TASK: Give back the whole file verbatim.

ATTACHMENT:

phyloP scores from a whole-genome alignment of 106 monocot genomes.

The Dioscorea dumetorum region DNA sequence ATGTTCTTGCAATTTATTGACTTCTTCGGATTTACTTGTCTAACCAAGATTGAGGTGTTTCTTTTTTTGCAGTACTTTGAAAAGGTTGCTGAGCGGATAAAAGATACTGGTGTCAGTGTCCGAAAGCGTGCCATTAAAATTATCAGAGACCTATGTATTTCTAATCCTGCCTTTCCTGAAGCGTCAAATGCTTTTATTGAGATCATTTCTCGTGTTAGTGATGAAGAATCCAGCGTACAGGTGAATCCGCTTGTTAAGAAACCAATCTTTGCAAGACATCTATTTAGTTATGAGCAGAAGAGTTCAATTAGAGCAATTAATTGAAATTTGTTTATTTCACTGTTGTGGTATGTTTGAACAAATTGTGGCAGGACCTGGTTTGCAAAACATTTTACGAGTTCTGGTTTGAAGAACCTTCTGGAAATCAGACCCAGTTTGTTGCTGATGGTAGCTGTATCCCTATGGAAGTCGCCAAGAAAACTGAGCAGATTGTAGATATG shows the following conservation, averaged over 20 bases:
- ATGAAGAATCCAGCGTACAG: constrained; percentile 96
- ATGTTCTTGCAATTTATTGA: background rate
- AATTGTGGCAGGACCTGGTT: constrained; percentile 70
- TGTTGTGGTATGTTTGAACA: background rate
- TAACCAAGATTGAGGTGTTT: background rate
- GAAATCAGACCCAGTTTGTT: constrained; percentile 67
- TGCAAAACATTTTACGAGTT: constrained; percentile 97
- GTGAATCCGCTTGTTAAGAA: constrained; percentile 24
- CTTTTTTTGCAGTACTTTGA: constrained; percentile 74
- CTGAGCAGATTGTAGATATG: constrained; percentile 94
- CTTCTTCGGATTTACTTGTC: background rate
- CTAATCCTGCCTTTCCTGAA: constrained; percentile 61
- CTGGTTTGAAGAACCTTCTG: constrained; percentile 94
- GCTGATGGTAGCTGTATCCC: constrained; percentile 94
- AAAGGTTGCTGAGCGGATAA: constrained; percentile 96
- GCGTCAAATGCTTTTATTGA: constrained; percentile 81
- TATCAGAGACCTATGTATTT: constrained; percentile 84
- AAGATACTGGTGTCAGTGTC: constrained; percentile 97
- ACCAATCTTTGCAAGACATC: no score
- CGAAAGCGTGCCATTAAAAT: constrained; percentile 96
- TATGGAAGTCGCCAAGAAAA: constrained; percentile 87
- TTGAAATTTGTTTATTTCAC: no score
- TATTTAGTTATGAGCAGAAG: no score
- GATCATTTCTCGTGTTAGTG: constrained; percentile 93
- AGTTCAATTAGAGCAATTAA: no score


phyloP scores from a whole-genome alignment of 106 monocot genomes.

The Dioscorea dumetorum region DNA sequence ATGTTCTTGCAATTTATTGACTTCTTCGGATTTACTTGTCTAACCAAGATTGAGGTGTTTCTTTTTTTGCAGTACTTTGAAAAGGTTGCTGAGCGGATAAAAGATACTGGTGTCAGTGTCCGAAAGCGTGCCATTAAAATTATCAGAGACCTATGTATTTCTAATCCTGCCTTTCCTGAAGCGTCAAATGCTTTTATTGAGATCATTTCTCGTGTTAGTGATGAAGAATCCAGCGTACAGGTGAATCCGCTTGTTAAGAAACCAATCTTTGCAAGACATCTATTTAGTTATGAGCAGAAGAGTTCAATTAGAGCAATTAATTGAAATTTGTTTATTTCACTGTTGTGGTATGTTTGAACAAATTGTGGCAGGACCTGGTTTGCAAAACATTTTACGAGTTCTGGTTTGAAGAACCTTCTGGAAATCAGACCCAGTTTGTTGCTGATGGTAGCTGTATCCCTATGGAAGTCGCCAAGAAAACTGAGCAGATTGTAGATATG shows the following conservation, averaged over 20 bases:
- ATGAAGAATCCAGCGTACAG: constrained; percentile 96
- ATGTTCTTGCAATTTATTGA: background rate
- AATTGTGGCAGGACCTGGTT: constrained; percentile 70
- TGTTGTGGTATGTTTGAACA: background rate
- TAACCAAGATTGAGGTGTTT: background rate
- GAAATCAGACCCAGTTTGTT: constrained; percentile 67
- TGCAAAACATTTTACGAGTT: constrained; percentile 97
- GTGAATCCGCTTGTTAAGAA: constrained; percentile 24
- CTTTTTTTGCAGTACTTTGA: constrained; percentile 74
- CTGAGCAGATTGTAGATATG: constrained; percentile 94
- CTTCTTCGGATTTACTTGTC: background rate
- CTAATCCTGCCTTTCCTGAA: constrained; percentile 61
- CTGGTTTGAAGAACCTTCTG: constrained; percentile 94
- GCTGATGGTAGCTGTATCCC: constrained; percentile 94
- AAAGGTTGCTGAGCGGATAA: constrained; percentile 96
- GCGTCAAATGCTTTTATTGA: constrained; percentile 81
- TATCAGAGACCTATGTATTT: constrained; percentile 84
- AAGATACTGGTGTCAGTGTC: constrained; percentile 97
- ACCAATCTTTGCAAGACATC: no score
- CGAAAGCGTGCCATTAAAAT: constrained; percentile 96
- TATGGAAGTCGCCAAGAAAA: constrained; percentile 87
- TTGAAATTTGTTTATTTCAC: no score
- TATTTAGTTATGAGCAGAAG: no score
- GATCATTTCTCGTGTTAGTG: constrained; percentile 93
- AGTTCAATTAGAGCAATTAA: no score